Though not yet a state, a new report recognized DC as the most innovative state in the country, while its northern neighbor Maryland fell three spots behind in fourth place.
The report of WalletHub, a DC-based financial advisory site, concluded that the district encompasses more economic and technological creativity than any of the current 50 states. Titled The most innovative and least innovative countries of 2022, the study found that DC continues to drive innovation in education, funding, research and new business creation. Meanwhile, Maryland came in at #4 and Virginia at #6 – a testament to the strength of the technology sector across the DMV and beyond – while Massachusetts and Washington state came in at #2 and #3.
To measure rankings, WalletHub compared a number of characteristics within the “Human Capital” and “Innovation Environment” categories. Metrics included the number of STEM graduates, science knowledge output, and eighth-grade math and science achievement in the first category, and invention patents per capita and entrepreneurial activity for the latter. The report ranked states on a 100-point scale, with 100 being most favorable for innovation.
DC scored a total of 76 points and ranked first in Human Capital and second in Innovation Environment. Maryland, whose technology sector includes active medtech scenes in cities like Baltimore and Gaithersburg, achieved a score of 65.01 and ranked fifth and seventh in Human Capital and Innovation Environment, respectively. Virginia’s score of 63.11 landed fourth and tenth in the same categories.
To achieve this overall top spot, DC ranked first in percentage of science and engineering graduates over 25, number of technology companies, research and development spending per capita, and VC funding per capita. It also ranked second in share of STEM professionals and predicts STEM jobs by 2028.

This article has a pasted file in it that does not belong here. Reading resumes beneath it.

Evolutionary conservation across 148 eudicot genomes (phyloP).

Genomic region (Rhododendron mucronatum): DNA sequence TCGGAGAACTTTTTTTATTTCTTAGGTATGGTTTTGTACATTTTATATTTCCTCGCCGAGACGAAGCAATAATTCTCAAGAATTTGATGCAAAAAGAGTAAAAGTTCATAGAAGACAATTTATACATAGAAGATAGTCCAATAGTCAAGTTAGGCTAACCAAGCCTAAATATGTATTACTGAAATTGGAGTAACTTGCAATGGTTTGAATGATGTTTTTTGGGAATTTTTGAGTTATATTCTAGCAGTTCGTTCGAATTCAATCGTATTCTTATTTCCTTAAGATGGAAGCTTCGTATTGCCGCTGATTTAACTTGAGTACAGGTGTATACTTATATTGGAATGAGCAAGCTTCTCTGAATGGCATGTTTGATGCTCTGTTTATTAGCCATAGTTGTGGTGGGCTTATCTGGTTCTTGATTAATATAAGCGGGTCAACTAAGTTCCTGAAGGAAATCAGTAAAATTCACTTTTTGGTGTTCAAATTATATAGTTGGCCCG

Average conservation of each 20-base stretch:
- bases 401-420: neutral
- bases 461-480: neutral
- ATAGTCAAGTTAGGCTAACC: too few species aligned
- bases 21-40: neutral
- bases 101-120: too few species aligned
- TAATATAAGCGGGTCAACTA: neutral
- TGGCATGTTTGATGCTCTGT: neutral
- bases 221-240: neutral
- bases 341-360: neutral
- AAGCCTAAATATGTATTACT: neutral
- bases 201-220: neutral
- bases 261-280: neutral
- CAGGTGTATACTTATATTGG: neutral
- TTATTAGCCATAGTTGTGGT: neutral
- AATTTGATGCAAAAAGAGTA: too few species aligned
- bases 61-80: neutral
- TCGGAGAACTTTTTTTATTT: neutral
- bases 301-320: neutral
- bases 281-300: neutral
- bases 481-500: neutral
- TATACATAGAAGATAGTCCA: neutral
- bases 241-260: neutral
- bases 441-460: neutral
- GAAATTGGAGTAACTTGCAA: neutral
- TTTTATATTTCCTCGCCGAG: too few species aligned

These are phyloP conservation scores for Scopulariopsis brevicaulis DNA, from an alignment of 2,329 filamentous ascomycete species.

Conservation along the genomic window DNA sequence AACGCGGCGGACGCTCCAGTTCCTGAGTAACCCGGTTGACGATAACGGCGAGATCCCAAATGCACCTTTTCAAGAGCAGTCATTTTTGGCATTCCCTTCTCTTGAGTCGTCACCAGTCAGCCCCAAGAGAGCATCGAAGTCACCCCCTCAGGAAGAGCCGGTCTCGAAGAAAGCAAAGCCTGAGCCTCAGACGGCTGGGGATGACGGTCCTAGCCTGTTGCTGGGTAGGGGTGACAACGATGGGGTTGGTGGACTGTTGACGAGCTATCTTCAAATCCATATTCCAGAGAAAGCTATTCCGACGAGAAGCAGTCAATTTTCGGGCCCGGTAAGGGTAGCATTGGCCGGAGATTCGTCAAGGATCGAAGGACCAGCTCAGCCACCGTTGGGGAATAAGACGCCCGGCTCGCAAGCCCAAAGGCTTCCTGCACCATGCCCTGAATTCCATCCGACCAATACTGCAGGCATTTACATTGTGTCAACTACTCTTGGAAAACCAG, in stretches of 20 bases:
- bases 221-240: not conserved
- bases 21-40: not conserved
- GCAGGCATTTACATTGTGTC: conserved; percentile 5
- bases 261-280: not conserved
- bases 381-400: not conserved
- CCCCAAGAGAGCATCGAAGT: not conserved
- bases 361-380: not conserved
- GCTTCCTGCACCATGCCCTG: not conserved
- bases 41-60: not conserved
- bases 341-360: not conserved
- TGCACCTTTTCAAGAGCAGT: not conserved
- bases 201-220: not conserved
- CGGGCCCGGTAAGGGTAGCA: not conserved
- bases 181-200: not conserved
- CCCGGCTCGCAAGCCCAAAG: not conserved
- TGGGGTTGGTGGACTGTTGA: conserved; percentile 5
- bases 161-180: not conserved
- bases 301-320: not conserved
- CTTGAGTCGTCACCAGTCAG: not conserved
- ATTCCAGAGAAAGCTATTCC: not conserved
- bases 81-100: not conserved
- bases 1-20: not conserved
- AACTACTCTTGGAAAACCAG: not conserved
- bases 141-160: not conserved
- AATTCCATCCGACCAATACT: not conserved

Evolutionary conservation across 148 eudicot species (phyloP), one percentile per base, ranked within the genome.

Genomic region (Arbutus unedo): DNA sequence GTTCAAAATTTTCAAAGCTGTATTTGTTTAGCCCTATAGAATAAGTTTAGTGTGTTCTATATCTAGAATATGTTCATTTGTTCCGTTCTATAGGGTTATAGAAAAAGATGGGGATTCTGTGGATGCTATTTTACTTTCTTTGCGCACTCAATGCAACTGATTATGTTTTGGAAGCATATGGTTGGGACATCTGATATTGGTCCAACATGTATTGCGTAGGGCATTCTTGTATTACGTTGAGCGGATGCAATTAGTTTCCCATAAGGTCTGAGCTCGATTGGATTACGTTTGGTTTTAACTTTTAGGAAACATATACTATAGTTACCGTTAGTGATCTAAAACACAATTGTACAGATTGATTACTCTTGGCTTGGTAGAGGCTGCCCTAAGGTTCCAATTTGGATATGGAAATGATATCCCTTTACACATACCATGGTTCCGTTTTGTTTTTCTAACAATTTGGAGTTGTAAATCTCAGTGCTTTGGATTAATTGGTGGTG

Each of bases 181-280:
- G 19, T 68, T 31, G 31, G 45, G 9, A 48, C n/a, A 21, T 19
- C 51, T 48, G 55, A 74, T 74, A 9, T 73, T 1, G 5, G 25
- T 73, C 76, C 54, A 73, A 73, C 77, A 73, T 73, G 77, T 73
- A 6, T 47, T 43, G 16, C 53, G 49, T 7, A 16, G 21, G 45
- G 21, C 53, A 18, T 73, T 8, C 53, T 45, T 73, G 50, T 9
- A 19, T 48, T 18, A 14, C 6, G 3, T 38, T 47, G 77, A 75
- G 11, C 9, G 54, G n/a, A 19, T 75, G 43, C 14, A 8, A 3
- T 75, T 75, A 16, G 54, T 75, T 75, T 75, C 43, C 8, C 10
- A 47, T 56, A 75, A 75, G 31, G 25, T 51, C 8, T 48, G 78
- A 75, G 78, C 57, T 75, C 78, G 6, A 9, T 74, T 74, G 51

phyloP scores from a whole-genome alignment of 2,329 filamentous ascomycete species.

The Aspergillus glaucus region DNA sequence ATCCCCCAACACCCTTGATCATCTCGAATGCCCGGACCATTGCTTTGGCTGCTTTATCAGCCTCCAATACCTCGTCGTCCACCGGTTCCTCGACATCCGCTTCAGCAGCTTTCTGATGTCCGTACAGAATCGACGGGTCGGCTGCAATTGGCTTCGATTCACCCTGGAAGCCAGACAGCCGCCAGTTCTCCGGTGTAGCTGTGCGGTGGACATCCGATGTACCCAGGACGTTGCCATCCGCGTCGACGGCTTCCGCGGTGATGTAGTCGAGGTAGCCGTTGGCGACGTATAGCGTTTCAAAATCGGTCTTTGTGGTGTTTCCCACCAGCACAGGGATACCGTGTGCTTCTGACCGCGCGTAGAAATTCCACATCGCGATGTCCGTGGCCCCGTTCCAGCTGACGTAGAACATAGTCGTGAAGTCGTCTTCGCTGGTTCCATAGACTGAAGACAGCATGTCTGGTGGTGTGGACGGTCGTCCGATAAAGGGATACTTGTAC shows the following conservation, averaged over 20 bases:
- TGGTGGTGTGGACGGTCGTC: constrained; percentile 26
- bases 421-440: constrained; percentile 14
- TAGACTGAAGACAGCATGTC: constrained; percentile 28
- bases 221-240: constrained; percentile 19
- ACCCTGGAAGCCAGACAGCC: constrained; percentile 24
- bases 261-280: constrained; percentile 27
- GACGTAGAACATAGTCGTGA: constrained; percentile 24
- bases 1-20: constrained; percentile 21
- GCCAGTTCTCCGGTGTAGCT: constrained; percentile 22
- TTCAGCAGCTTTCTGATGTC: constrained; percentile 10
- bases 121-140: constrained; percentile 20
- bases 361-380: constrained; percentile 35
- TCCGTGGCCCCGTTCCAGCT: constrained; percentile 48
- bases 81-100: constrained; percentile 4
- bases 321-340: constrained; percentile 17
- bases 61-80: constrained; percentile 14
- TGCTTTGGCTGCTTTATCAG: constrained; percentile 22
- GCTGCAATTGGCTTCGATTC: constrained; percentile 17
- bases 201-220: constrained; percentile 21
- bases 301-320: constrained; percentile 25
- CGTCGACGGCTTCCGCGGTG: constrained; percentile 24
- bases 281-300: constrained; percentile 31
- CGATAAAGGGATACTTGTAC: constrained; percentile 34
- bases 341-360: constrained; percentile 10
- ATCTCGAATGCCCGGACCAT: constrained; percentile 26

Tian Heong Chanassistant professor Emory University and several scholars whose explanations on regional innovation accompanied the report said that the development of innovative and creativity-enhancing economic hubs can create beneficial downstream effects in surrounding areas.
“Innovation tends to have a significant positive geographic impact (that is, firms, institutions, or individuals in nearby locations benefit from frequent collaboration, sharing of ideas, etc.),” said Chan. “So encouraging/sponsoring some sort of innovation hub (if there are none or few in the state) that can create such positive benefits of collocation would be a good place to start. I also think that having maker spaces or coding spaces where young children can play and tinker with building products/software code is useful to encourage innovation from an early age.”
The report is the latest in boasting rankings for DC and Maryland. In 2021, the district was ranked the 11th best startup ecosystem in the world startup genome and the Global Entrepreneurship Network. Arlington, Virginia and DC also took first and second place, respectively SmartAssetis annual Best Cities for Women in Engineering Report. The universities in Baltimore, Maryland’s largest city, came out on top US News & World Report ranking in the same year. Maryland had also jumped to the front of the field CNBC’s annual ranking of the best states for business.